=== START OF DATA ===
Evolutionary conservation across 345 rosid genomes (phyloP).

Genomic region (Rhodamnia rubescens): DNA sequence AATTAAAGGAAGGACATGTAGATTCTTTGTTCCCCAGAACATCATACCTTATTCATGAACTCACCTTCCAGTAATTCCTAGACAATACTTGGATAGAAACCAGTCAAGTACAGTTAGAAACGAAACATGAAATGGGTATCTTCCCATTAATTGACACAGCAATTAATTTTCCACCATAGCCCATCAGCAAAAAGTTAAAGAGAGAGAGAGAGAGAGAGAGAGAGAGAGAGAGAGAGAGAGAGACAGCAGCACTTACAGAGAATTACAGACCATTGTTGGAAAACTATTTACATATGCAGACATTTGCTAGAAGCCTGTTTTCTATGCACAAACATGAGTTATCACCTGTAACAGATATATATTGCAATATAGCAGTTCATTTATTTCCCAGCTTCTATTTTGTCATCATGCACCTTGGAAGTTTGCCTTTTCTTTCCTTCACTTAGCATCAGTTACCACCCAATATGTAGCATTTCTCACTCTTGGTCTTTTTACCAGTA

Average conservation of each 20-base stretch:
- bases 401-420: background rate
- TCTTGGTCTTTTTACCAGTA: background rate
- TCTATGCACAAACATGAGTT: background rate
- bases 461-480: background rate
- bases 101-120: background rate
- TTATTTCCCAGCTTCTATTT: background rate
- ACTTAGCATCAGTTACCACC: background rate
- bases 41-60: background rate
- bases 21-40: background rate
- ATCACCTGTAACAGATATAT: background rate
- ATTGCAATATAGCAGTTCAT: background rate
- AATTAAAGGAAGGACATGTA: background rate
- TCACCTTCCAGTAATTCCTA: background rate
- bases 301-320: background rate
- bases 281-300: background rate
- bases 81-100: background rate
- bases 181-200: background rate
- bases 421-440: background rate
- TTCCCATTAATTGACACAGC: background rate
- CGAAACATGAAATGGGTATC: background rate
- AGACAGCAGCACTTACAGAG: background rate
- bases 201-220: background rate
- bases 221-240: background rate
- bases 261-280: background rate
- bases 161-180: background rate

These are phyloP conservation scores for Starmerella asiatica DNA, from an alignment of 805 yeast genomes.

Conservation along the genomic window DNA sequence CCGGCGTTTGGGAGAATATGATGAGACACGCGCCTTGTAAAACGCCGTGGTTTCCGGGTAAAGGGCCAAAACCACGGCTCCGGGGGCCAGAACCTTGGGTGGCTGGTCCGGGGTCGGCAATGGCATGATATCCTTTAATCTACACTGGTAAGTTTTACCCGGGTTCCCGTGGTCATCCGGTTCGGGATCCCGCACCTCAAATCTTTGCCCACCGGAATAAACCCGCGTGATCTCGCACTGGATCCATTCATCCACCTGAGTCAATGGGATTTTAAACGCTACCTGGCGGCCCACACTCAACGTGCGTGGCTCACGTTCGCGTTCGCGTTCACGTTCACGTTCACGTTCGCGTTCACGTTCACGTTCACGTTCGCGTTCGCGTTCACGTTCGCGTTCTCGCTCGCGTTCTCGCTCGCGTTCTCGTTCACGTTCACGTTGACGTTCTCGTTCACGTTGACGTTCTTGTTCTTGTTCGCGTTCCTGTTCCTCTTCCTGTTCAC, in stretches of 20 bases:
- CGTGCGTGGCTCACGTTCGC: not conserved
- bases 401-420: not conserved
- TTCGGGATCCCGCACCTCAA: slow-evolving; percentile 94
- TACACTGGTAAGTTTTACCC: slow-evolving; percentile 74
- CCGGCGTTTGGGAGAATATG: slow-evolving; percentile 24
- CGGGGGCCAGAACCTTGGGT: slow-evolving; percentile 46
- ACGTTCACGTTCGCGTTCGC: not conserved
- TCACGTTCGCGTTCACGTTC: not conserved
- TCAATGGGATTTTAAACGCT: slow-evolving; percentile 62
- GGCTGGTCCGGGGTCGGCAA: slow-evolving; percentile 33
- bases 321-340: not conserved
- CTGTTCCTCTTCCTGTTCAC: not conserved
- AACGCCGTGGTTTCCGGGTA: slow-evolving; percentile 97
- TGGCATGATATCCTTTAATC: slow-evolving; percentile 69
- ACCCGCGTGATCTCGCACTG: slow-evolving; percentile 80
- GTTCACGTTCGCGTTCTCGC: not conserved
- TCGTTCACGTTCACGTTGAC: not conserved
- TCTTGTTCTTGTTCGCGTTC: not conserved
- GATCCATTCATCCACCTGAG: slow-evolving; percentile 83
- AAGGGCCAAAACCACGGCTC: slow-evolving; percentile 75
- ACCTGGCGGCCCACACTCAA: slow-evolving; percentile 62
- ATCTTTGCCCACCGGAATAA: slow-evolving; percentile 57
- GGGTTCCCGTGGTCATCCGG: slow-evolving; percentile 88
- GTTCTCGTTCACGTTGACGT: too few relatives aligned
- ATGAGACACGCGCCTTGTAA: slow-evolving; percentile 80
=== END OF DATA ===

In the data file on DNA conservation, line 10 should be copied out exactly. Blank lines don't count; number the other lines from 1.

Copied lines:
- ACTTAGCATCAGTTACCACC: background rate